The only sound in the room was the hiss of the iron and the superintendant quietly singing a Cole Porter melody.  The state security man set down the article, bent down and picked up an embroidered backpack, reached inside and produced a copy of The Sun newspaper for 15th April.

“This is very interesting, inspector.”  The security man’s tone made Jones give an involuntary shiver. “This is a copy of ‘The Sun’ for the 15th I obtained from the British Library. It doesn’t contain the article you just showed me.”

Jones shrugged. The security man delved into the back pack again and produced another copy of The Sun.

“Yet this one does.” The security man placed the paper in front of Jones.

“Where did you get the second paper?” Jones asked quietly.

“You are worried about different versions of the same newspaper?” The Superintendant cut short his chorus and handed his pressed trousers to one of the athletes.  “Everyone knows that there are different editions and regional printings of newspapers.”

“I got this, the second version of the paper from my local recycling centre.” The security man picked up the paper and handed it to the superintendant. “It is the same edition of the London printing of the paper, but it is significantly different. Do you have any explanation?”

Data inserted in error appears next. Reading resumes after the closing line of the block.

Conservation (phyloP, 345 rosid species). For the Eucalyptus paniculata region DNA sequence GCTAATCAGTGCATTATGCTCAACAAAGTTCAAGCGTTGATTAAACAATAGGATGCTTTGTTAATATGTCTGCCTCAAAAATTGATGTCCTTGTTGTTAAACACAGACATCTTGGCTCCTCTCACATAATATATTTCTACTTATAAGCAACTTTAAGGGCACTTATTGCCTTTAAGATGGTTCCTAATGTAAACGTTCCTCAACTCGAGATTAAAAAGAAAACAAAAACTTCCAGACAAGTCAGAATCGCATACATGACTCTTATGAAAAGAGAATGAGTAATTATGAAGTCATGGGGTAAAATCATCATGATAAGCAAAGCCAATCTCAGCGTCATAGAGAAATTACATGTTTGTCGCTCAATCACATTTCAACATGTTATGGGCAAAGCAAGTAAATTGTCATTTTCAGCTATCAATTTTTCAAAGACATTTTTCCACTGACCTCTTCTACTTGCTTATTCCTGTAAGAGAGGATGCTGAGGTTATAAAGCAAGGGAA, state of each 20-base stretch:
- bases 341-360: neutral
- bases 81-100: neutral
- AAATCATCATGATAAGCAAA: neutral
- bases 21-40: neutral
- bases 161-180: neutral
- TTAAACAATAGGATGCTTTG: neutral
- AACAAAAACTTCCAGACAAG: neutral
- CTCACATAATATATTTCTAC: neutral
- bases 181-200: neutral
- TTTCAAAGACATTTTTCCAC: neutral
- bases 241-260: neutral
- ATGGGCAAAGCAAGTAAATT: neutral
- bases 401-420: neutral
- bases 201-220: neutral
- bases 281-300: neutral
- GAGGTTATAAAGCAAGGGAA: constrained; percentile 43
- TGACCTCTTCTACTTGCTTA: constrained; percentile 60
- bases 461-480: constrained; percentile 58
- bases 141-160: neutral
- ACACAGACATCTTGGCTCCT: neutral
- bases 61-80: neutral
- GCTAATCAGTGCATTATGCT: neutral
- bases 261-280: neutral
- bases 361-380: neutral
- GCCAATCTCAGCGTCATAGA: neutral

“Obviously there is a very simple and logical explanation.” The Superintendant stated firmly causing Jones and the security man to turn and face him.

There was a long pause before the Superintendant added, “and I am sure that Inspector Jones will supply that explanation.”

“I have no explanation.” Jones replied flatly. “None of my team can explain it. I have copies of the paper from a fish and chip shop. The owner takes the unsold papers from a local newsagent.”

The Superintendant walked over to his desk and read the article, his brow becoming increasingly furrowed as he did so.

“So we have a problem with fake newspapers on our patch?” The superintendant looked at Jones and the security man in turn.

“Who else has seen these papers?” the security man shot the superintendant a glance before turning to Jones.